Research focus

Hyphenated techniques

Elemental analysis at Saarland University (UdS), and in particular the WASTe working group (Working group for Analytical Speciation Techniques), uses a variety of analytical methods and measurement techniques for elemental analysis and material characterisation i.e. by means of atomic absorption spectroscopy (AAS), inductively coupled plasma optical emission spectroscopy (ICP-OES) and inductively coupled plasma mass spectrometry (ICP-MS and ICP-QQQ).

One focus of elemental analysis is trace element analysis and element speciation by coupling ICP-MS with capillary electrophoresis (CE) and liquid chromatography (LC) using interfaces developed in-house (Fig. 1).


Element speciation

In the context of repository research (see GRaZ I and GRaZ II projects below), for example, the influence of geochemical parameters on the mobility of repository-relevant elements is being investigated as part of the risk assessment regarding the final disposal of high-level radioactive waste in deep geological formations.

The development and application of coupling methods (CE-ICP-MS or LC-ICP-MS) plays a major role here (Fig. 2). By the use of these methods element speciation between repository-relevant metal ions and naturally occurring organic matter (NOM), but also other occurring complex ligands, is investigated,

The coupling methods are set up and optimised, for example, for speciation (complexation) of lanthanides such as europium or gadolinium (as chemical homologues to the actinides) and uranium with organic and inorganic complex ligands. These new methods are then used within our own projects, but also by our collaborative project partners.

One aim of such investigations is to determine sorption and complex stability constants, which are then implemented in databases for geochemical modelling (i.e. for contaminant transport calculations).


Method development

A special focus of elemental analysis at the UdS is the development of new innovative analytical methods. For example, for the first time, a transient ICP-MS measurement methodology could be developed. This method allows the measurement of salt solutions up to 5 M NaCl (corresponding to about 300 g/L, normally by ICP-MS, solutions up to about 0.2 M or 10 g/L NaCl can be measured) with ICP-MS without special sample preparation (Hein, Sander et al. 2017). This transient method (Fig. 3) can be used for many applications where trace element concentrations are to be determined in highly concentrated salt solutions.

Due to the sometimes very complex matrix in our samples (pH > 12, ionic strength up to 5 M), a triple quadrupole device (ICP-QQQ) is essential to suppress the interferences and disturbances that occur. Such a triple quadrupole ICP-QQ together with a liquid chromatography (LC) could be acquired in 2021.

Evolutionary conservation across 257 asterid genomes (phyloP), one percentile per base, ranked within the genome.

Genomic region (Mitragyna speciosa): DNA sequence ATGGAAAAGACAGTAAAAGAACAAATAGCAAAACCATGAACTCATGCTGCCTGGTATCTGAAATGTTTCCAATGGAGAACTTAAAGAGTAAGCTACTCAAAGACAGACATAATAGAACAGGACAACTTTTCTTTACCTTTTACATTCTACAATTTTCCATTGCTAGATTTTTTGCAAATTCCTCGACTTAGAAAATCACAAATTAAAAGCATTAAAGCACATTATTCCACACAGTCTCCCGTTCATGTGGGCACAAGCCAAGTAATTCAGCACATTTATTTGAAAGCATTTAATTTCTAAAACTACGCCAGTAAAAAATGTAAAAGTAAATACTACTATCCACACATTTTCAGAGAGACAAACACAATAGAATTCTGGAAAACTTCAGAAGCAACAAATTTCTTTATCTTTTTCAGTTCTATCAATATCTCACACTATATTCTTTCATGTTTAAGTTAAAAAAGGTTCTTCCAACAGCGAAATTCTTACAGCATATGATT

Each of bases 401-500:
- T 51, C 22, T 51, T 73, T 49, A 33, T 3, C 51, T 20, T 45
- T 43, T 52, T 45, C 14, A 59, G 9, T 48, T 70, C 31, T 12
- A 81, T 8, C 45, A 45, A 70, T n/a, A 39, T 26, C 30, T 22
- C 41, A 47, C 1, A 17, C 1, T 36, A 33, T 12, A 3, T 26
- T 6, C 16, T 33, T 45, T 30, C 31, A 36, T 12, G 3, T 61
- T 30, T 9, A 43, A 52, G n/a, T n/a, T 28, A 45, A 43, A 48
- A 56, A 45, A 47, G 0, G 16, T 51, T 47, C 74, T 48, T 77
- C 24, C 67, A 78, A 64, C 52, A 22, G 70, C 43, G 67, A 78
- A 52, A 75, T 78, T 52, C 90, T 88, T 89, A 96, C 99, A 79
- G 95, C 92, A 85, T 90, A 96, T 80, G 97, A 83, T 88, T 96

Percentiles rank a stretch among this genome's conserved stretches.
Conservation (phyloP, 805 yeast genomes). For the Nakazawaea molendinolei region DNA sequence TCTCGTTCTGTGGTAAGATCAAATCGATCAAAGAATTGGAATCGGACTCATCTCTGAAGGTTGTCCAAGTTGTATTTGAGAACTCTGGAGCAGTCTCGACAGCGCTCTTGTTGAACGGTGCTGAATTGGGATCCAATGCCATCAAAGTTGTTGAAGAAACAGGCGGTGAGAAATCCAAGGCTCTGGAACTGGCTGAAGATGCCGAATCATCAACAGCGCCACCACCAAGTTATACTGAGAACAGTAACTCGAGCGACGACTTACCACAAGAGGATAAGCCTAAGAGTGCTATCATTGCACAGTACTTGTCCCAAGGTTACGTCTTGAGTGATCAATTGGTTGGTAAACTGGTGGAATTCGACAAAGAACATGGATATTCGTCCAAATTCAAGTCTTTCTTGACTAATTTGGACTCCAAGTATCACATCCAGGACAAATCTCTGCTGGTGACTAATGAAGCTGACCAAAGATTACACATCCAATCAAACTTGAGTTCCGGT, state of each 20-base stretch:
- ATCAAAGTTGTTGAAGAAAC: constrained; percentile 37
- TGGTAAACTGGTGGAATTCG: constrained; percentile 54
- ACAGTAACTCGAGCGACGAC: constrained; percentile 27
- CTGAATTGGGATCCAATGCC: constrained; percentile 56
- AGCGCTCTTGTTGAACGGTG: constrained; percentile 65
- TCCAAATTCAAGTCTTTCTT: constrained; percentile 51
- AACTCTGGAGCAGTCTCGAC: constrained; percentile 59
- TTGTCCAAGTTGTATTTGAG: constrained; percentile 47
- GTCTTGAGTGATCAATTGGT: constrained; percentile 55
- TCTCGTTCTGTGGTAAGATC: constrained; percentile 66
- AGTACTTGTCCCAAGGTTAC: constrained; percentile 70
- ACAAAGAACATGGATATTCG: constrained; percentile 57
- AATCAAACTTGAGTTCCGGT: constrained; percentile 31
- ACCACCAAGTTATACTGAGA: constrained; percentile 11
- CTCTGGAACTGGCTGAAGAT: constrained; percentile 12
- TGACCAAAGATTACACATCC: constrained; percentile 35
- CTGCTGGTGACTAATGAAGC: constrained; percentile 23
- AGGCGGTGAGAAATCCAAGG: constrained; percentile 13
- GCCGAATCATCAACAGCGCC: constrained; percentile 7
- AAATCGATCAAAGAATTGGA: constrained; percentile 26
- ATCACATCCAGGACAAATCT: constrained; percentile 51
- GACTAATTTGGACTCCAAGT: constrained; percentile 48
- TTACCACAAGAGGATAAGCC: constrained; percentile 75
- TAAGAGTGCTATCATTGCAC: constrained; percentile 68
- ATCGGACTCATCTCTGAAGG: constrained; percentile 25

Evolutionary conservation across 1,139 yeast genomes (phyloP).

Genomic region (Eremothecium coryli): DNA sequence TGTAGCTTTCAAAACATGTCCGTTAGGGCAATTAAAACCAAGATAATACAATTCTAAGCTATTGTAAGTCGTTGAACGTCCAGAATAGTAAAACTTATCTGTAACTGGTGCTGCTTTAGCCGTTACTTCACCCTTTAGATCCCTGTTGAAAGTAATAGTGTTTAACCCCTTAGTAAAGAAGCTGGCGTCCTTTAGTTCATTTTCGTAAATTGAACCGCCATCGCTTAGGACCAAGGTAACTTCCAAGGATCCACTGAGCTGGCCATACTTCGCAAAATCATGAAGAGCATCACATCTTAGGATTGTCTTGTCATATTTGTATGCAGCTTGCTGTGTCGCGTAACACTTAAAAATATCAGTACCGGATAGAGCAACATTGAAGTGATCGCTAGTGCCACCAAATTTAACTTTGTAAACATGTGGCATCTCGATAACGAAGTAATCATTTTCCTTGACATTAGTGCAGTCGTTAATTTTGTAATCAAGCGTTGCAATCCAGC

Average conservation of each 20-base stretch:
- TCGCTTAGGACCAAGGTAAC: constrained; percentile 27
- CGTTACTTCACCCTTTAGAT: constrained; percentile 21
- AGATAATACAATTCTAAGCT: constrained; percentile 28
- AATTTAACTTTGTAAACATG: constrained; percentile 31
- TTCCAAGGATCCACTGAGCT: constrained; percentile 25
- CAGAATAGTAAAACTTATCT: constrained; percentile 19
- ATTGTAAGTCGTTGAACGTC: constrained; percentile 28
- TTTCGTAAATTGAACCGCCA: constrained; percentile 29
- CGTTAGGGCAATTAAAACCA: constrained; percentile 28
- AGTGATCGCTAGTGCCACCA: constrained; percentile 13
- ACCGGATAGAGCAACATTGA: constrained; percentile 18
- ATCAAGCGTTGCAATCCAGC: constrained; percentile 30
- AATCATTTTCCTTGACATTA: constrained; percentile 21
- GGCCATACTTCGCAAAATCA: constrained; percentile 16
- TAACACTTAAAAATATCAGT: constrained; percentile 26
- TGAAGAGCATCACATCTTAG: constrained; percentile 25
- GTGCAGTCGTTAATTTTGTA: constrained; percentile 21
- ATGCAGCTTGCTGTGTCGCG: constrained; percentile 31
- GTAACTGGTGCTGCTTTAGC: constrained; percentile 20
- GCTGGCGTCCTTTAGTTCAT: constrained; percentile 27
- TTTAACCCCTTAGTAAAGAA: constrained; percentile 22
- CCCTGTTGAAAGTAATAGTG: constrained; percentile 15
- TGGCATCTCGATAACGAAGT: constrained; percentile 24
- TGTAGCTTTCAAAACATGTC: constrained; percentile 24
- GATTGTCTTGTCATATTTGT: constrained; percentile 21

The LC-ICP-QQQ can be used in a variety of ways for our current research (especially for trace element analysis and element speciation through LC coupling) and extended measurement range (applications in the field of NanoBioMed), but also with the extended possibilities for new research tasks at Saarland University.



Mini-column experiments

In addition to a robust and highly detectable transient multi-element method for quantifying trace element contents in highly complex matrices (high salinities and in the hyperalkaline range), a speciation method is often required to investigate the mobility of element species in compact geochemical rock formations or other solids. The so-called mini-column experiments (MCE) developed in the elemental analysis department of the UdS allow the investigation of dynamic sorption or desorption processes of selected elemental species in compact material quasi online with the help of a self-developed LC-MCE-ICP-MS coupling.




Within the UdS, various research topics have been and are being successfully worked on with various working groups of the NT faculty (see also the topic area of environmental analysis) but also with other departments (in particular with the M faculty of the UdS).

In cooperation with researchers from Saarland University Hospital (UKS), the uptake and distribution of gold nanoparticles in various mouse organs was investigated after intranasal uptakes (Omlor, Le et al. 2016). Based on these studies, the detection of titanium dioxide nanoparticles (TiO2-NP) in mice could be investigated to elucidate the distribution pathways and accumulation rates using ICP-MS (Harfoush, Hannig et al. 2020).